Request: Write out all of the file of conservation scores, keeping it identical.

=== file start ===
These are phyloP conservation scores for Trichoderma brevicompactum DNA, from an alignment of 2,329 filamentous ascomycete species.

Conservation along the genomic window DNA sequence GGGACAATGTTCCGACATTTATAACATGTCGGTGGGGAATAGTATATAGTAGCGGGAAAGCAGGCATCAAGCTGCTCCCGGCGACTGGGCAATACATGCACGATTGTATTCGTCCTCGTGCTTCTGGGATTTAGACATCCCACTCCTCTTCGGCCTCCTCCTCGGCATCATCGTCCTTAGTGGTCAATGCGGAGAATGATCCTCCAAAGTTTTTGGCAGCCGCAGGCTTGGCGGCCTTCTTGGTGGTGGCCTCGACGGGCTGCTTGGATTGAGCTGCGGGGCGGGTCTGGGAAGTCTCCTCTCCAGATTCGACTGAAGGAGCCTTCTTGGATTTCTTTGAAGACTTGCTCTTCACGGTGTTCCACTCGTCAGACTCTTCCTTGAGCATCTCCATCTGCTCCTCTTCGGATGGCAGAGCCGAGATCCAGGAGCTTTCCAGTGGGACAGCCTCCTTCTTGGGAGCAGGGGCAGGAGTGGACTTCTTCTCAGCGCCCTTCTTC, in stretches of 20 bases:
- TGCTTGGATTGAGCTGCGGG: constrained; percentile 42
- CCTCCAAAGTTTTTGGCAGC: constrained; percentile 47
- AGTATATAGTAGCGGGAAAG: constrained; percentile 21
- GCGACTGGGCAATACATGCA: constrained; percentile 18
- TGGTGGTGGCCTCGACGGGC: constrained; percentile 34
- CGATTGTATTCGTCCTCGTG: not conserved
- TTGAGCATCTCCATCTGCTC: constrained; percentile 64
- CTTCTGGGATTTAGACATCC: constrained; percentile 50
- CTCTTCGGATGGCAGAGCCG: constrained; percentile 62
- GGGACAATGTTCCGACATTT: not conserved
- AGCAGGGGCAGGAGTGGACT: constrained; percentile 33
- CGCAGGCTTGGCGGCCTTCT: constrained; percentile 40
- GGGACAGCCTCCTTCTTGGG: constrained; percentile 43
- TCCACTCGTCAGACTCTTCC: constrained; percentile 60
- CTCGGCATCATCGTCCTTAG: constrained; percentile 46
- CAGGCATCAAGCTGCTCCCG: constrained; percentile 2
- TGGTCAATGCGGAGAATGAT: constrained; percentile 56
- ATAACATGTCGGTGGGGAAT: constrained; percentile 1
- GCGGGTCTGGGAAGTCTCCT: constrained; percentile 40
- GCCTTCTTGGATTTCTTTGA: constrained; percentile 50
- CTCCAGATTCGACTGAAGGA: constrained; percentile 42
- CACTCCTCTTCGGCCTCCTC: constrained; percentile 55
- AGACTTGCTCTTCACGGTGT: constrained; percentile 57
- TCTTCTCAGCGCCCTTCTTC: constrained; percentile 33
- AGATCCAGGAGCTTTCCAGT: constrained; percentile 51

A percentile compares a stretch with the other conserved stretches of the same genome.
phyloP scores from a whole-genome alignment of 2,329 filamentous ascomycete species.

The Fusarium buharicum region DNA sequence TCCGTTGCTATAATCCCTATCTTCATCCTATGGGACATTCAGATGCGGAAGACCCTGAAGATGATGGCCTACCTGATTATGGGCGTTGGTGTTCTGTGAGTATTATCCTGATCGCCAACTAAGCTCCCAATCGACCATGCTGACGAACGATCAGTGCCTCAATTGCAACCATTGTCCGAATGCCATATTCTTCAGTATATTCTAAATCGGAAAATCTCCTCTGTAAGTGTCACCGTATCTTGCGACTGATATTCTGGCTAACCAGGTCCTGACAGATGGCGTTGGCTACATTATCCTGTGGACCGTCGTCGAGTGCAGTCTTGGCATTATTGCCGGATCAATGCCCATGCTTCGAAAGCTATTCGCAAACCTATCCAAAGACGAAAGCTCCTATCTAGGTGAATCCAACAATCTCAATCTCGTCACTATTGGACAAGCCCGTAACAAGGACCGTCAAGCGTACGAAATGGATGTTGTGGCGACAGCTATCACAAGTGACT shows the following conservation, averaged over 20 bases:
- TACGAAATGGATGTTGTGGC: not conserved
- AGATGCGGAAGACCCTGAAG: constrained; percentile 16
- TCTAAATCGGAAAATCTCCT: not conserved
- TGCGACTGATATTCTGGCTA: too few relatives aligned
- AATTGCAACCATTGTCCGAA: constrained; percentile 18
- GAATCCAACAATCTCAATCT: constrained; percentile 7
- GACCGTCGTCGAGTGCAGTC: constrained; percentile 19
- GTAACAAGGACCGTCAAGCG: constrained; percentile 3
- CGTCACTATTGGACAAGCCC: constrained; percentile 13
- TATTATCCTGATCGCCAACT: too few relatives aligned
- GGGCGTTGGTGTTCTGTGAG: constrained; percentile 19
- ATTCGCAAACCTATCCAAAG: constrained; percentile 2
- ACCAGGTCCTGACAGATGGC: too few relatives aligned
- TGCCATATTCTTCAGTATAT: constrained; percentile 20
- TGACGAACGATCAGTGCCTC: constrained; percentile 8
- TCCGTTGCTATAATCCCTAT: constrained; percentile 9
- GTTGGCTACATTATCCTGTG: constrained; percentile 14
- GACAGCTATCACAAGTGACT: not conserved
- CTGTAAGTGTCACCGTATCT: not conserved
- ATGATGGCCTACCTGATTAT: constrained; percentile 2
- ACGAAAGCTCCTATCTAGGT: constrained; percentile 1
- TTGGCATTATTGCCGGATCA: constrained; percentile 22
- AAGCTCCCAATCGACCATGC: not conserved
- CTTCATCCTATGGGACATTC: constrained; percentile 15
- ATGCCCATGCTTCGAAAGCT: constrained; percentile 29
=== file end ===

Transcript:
These are phyloP conservation scores for Trichoderma brevicompactum DNA, from an alignment of 2,329 filamentous ascomycete species.

Conservation along the genomic window DNA sequence GGGACAATGTTCCGACATTTATAACATGTCGGTGGGGAATAGTATATAGTAGCGGGAAAGCAGGCATCAAGCTGCTCCCGGCGACTGGGCAATACATGCACGATTGTATTCGTCCTCGTGCTTCTGGGATTTAGACATCCCACTCCTCTTCGGCCTCCTCCTCGGCATCATCGTCCTTAGTGGTCAATGCGGAGAATGATCCTCCAAAGTTTTTGGCAGCCGCAGGCTTGGCGGCCTTCTTGGTGGTGGCCTCGACGGGCTGCTTGGATTGAGCTGCGGGGCGGGTCTGGGAAGTCTCCTCTCCAGATTCGACTGAAGGAGCCTTCTTGGATTTCTTTGAAGACTTGCTCTTCACGGTGTTCCACTCGTCAGACTCTTCCTTGAGCATCTCCATCTGCTCCTCTTCGGATGGCAGAGCCGAGATCCAGGAGCTTTCCAGTGGGACAGCCTCCTTCTTGGGAGCAGGGGCAGGAGTGGACTTCTTCTCAGCGCCCTTCTTC, in stretches of 20 bases:
- TGCTTGGATTGAGCTGCGGG: constrained; percentile 42
- CCTCCAAAGTTTTTGGCAGC: constrained; percentile 47
- AGTATATAGTAGCGGGAAAG: constrained; percentile 21
- GCGACTGGGCAATACATGCA: constrained; percentile 18
- TGGTGGTGGCCTCGACGGGC: constrained; percentile 34
- CGATTGTATTCGTCCTCGTG: not conserved
- TTGAGCATCTCCATCTGCTC: constrained; percentile 64
- CTTCTGGGATTTAGACATCC: constrained; percentile 50
- CTCTTCGGATGGCAGAGCCG: constrained; percentile 62
- GGGACAATGTTCCGACATTT: not conserved
- AGCAGGGGCAGGAGTGGACT: constrained; percentile 33
- CGCAGGCTTGGCGGCCTTCT: constrained; percentile 40
- GGGACAGCCTCCTTCTTGGG: constrained; percentile 43
- TCCACTCGTCAGACTCTTCC: constrained; percentile 60
- CTCGGCATCATCGTCCTTAG: constrained; percentile 46
- CAGGCATCAAGCTGCTCCCG: constrained; percentile 2
- TGGTCAATGCGGAGAATGAT: constrained; percentile 56
- ATAACATGTCGGTGGGGAAT: constrained; percentile 1
- GCGGGTCTGGGAAGTCTCCT: constrained; percentile 40
- GCCTTCTTGGATTTCTTTGA: constrained; percentile 50
- CTCCAGATTCGACTGAAGGA: constrained; percentile 42
- CACTCCTCTTCGGCCTCCTC: constrained; percentile 55
- AGACTTGCTCTTCACGGTGT: constrained; percentile 57
- TCTTCTCAGCGCCCTTCTTC: constrained; percentile 33
- AGATCCAGGAGCTTTCCAGT: constrained; percentile 51

A percentile compares a stretch with the other conserved stretches of the same genome.
phyloP scores from a whole-genome alignment of 2,329 filamentous ascomycete species.

The Fusarium buharicum region DNA sequence TCCGTTGCTATAATCCCTATCTTCATCCTATGGGACATTCAGATGCGGAAGACCCTGAAGATGATGGCCTACCTGATTATGGGCGTTGGTGTTCTGTGAGTATTATCCTGATCGCCAACTAAGCTCCCAATCGACCATGCTGACGAACGATCAGTGCCTCAATTGCAACCATTGTCCGAATGCCATATTCTTCAGTATATTCTAAATCGGAAAATCTCCTCTGTAAGTGTCACCGTATCTTGCGACTGATATTCTGGCTAACCAGGTCCTGACAGATGGCGTTGGCTACATTATCCTGTGGACCGTCGTCGAGTGCAGTCTTGGCATTATTGCCGGATCAATGCCCATGCTTCGAAAGCTATTCGCAAACCTATCCAAAGACGAAAGCTCCTATCTAGGTGAATCCAACAATCTCAATCTCGTCACTATTGGACAAGCCCGTAACAAGGACCGTCAAGCGTACGAAATGGATGTTGTGGCGACAGCTATCACAAGTGACT shows the following conservation, averaged over 20 bases:
- TACGAAATGGATGTTGTGGC: not conserved
- AGATGCGGAAGACCCTGAAG: constrained; percentile 16
- TCTAAATCGGAAAATCTCCT: not conserved
- TGCGACTGATATTCTGGCTA: too few relatives aligned
- AATTGCAACCATTGTCCGAA: constrained; percentile 18
- GAATCCAACAATCTCAATCT: constrained; percentile 7
- GACCGTCGTCGAGTGCAGTC: constrained; percentile 19
- GTAACAAGGACCGTCAAGCG: constrained; percentile 3
- CGTCACTATTGGACAAGCCC: constrained; percentile 13
- TATTATCCTGATCGCCAACT: too few relatives aligned
- GGGCGTTGGTGTTCTGTGAG: constrained; percentile 19
- ATTCGCAAACCTATCCAAAG: constrained; percentile 2
- ACCAGGTCCTGACAGATGGC: too few relatives aligned
- TGCCATATTCTTCAGTATAT: constrained; percentile 20
- TGACGAACGATCAGTGCCTC: constrained; percentile 8
- TCCGTTGCTATAATCCCTAT: constrained; percentile 9
- GTTGGCTACATTATCCTGTG: constrained; percentile 14
- GACAGCTATCACAAGTGACT: not conserved
- CTGTAAGTGTCACCGTATCT: not conserved
- ATGATGGCCTACCTGATTAT: constrained; percentile 2
- ACGAAAGCTCCTATCTAGGT: constrained; percentile 1
- TTGGCATTATTGCCGGATCA: constrained; percentile 22
- AAGCTCCCAATCGACCATGC: not conserved
- CTTCATCCTATGGGACATTC: constrained; percentile 15
- ATGCCCATGCTTCGAAAGCT: constrained; percentile 29